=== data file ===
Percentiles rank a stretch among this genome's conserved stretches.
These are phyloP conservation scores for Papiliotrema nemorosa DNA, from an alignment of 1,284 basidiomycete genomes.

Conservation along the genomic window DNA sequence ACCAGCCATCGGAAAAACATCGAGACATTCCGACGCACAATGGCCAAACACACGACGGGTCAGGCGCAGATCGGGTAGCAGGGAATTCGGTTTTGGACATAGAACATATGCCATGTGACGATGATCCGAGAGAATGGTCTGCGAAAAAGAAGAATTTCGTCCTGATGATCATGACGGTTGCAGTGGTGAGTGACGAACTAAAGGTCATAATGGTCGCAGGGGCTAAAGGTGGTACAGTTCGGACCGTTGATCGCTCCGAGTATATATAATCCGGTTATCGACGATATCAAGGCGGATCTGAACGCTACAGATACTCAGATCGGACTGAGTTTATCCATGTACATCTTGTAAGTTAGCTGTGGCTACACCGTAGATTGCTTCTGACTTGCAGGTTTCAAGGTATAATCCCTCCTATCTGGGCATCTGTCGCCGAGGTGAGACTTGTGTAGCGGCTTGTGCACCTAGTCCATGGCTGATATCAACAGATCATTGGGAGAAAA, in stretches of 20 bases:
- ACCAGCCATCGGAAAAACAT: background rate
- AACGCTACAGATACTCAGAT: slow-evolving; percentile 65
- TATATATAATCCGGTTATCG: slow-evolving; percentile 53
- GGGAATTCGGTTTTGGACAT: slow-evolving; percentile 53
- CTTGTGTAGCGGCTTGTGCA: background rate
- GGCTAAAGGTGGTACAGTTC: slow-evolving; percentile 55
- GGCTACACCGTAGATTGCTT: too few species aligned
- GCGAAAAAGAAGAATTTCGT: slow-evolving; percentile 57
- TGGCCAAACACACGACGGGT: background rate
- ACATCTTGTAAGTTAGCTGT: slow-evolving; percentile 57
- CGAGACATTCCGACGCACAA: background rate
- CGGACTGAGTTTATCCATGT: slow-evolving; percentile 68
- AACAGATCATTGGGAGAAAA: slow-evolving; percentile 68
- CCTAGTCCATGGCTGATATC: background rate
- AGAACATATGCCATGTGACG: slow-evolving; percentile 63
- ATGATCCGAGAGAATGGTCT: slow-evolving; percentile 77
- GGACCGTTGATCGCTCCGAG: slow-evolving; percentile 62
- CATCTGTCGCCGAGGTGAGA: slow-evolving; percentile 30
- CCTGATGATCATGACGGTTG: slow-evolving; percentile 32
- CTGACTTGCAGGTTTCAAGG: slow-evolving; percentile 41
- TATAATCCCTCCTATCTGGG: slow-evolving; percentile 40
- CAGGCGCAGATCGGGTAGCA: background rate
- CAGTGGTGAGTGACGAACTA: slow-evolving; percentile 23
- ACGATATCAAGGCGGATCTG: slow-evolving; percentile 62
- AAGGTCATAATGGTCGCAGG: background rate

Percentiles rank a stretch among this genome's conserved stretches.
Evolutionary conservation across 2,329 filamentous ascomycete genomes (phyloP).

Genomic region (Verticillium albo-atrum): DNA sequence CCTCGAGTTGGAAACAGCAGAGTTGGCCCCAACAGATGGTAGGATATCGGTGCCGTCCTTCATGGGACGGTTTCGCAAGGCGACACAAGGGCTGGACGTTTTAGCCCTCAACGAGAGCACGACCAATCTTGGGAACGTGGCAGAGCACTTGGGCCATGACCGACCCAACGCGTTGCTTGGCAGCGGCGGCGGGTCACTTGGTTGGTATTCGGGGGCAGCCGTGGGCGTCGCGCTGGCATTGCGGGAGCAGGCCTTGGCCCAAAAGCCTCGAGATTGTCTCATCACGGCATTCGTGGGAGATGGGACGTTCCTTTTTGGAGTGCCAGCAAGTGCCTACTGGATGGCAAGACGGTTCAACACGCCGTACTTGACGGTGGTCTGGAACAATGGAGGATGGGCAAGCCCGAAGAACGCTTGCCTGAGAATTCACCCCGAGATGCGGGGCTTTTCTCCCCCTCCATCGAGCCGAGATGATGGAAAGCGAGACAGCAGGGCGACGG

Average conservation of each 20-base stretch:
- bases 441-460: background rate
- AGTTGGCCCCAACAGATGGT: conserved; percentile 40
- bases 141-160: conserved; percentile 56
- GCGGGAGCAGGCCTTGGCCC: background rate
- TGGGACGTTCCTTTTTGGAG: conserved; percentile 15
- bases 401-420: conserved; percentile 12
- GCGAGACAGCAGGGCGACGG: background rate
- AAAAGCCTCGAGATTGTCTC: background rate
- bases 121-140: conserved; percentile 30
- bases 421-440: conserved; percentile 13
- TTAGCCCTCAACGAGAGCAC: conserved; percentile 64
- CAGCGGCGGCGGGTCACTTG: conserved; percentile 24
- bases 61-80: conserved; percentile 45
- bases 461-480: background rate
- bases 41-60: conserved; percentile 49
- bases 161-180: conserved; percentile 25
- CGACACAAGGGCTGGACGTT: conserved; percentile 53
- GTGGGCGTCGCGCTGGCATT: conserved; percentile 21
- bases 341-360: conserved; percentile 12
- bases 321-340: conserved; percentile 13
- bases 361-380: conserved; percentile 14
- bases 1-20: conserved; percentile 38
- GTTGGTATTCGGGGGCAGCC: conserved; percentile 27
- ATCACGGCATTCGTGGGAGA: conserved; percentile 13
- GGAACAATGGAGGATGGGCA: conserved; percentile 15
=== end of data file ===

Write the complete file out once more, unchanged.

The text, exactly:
Percentiles rank a stretch among this genome's conserved stretches.
These are phyloP conservation scores for Papiliotrema nemorosa DNA, from an alignment of 1,284 basidiomycete genomes.

Conservation along the genomic window DNA sequence ACCAGCCATCGGAAAAACATCGAGACATTCCGACGCACAATGGCCAAACACACGACGGGTCAGGCGCAGATCGGGTAGCAGGGAATTCGGTTTTGGACATAGAACATATGCCATGTGACGATGATCCGAGAGAATGGTCTGCGAAAAAGAAGAATTTCGTCCTGATGATCATGACGGTTGCAGTGGTGAGTGACGAACTAAAGGTCATAATGGTCGCAGGGGCTAAAGGTGGTACAGTTCGGACCGTTGATCGCTCCGAGTATATATAATCCGGTTATCGACGATATCAAGGCGGATCTGAACGCTACAGATACTCAGATCGGACTGAGTTTATCCATGTACATCTTGTAAGTTAGCTGTGGCTACACCGTAGATTGCTTCTGACTTGCAGGTTTCAAGGTATAATCCCTCCTATCTGGGCATCTGTCGCCGAGGTGAGACTTGTGTAGCGGCTTGTGCACCTAGTCCATGGCTGATATCAACAGATCATTGGGAGAAAA, in stretches of 20 bases:
- ACCAGCCATCGGAAAAACAT: background rate
- AACGCTACAGATACTCAGAT: slow-evolving; percentile 65
- TATATATAATCCGGTTATCG: slow-evolving; percentile 53
- GGGAATTCGGTTTTGGACAT: slow-evolving; percentile 53
- CTTGTGTAGCGGCTTGTGCA: background rate
- GGCTAAAGGTGGTACAGTTC: slow-evolving; percentile 55
- GGCTACACCGTAGATTGCTT: too few species aligned
- GCGAAAAAGAAGAATTTCGT: slow-evolving; percentile 57
- TGGCCAAACACACGACGGGT: background rate
- ACATCTTGTAAGTTAGCTGT: slow-evolving; percentile 57
- CGAGACATTCCGACGCACAA: background rate
- CGGACTGAGTTTATCCATGT: slow-evolving; percentile 68
- AACAGATCATTGGGAGAAAA: slow-evolving; percentile 68
- CCTAGTCCATGGCTGATATC: background rate
- AGAACATATGCCATGTGACG: slow-evolving; percentile 63
- ATGATCCGAGAGAATGGTCT: slow-evolving; percentile 77
- GGACCGTTGATCGCTCCGAG: slow-evolving; percentile 62
- CATCTGTCGCCGAGGTGAGA: slow-evolving; percentile 30
- CCTGATGATCATGACGGTTG: slow-evolving; percentile 32
- CTGACTTGCAGGTTTCAAGG: slow-evolving; percentile 41
- TATAATCCCTCCTATCTGGG: slow-evolving; percentile 40
- CAGGCGCAGATCGGGTAGCA: background rate
- CAGTGGTGAGTGACGAACTA: slow-evolving; percentile 23
- ACGATATCAAGGCGGATCTG: slow-evolving; percentile 62
- AAGGTCATAATGGTCGCAGG: background rate

Percentiles rank a stretch among this genome's conserved stretches.
Evolutionary conservation across 2,329 filamentous ascomycete genomes (phyloP).

Genomic region (Verticillium albo-atrum): DNA sequence CCTCGAGTTGGAAACAGCAGAGTTGGCCCCAACAGATGGTAGGATATCGGTGCCGTCCTTCATGGGACGGTTTCGCAAGGCGACACAAGGGCTGGACGTTTTAGCCCTCAACGAGAGCACGACCAATCTTGGGAACGTGGCAGAGCACTTGGGCCATGACCGACCCAACGCGTTGCTTGGCAGCGGCGGCGGGTCACTTGGTTGGTATTCGGGGGCAGCCGTGGGCGTCGCGCTGGCATTGCGGGAGCAGGCCTTGGCCCAAAAGCCTCGAGATTGTCTCATCACGGCATTCGTGGGAGATGGGACGTTCCTTTTTGGAGTGCCAGCAAGTGCCTACTGGATGGCAAGACGGTTCAACACGCCGTACTTGACGGTGGTCTGGAACAATGGAGGATGGGCAAGCCCGAAGAACGCTTGCCTGAGAATTCACCCCGAGATGCGGGGCTTTTCTCCCCCTCCATCGAGCCGAGATGATGGAAAGCGAGACAGCAGGGCGACGG

Average conservation of each 20-base stretch:
- bases 441-460: background rate
- AGTTGGCCCCAACAGATGGT: conserved; percentile 40
- bases 141-160: conserved; percentile 56
- GCGGGAGCAGGCCTTGGCCC: background rate
- TGGGACGTTCCTTTTTGGAG: conserved; percentile 15
- bases 401-420: conserved; percentile 12
- GCGAGACAGCAGGGCGACGG: background rate
- AAAAGCCTCGAGATTGTCTC: background rate
- bases 121-140: conserved; percentile 30
- bases 421-440: conserved; percentile 13
- TTAGCCCTCAACGAGAGCAC: conserved; percentile 64
- CAGCGGCGGCGGGTCACTTG: conserved; percentile 24
- bases 61-80: conserved; percentile 45
- bases 461-480: background rate
- bases 41-60: conserved; percentile 49
- bases 161-180: conserved; percentile 25
- CGACACAAGGGCTGGACGTT: conserved; percentile 53
- GTGGGCGTCGCGCTGGCATT: conserved; percentile 21
- bases 341-360: conserved; percentile 12
- bases 321-340: conserved; percentile 13
- bases 361-380: conserved; percentile 14
- bases 1-20: conserved; percentile 38
- GTTGGTATTCGGGGGCAGCC: conserved; percentile 27
- ATCACGGCATTCGTGGGAGA: conserved; percentile 13
- GGAACAATGGAGGATGGGCA: conserved; percentile 15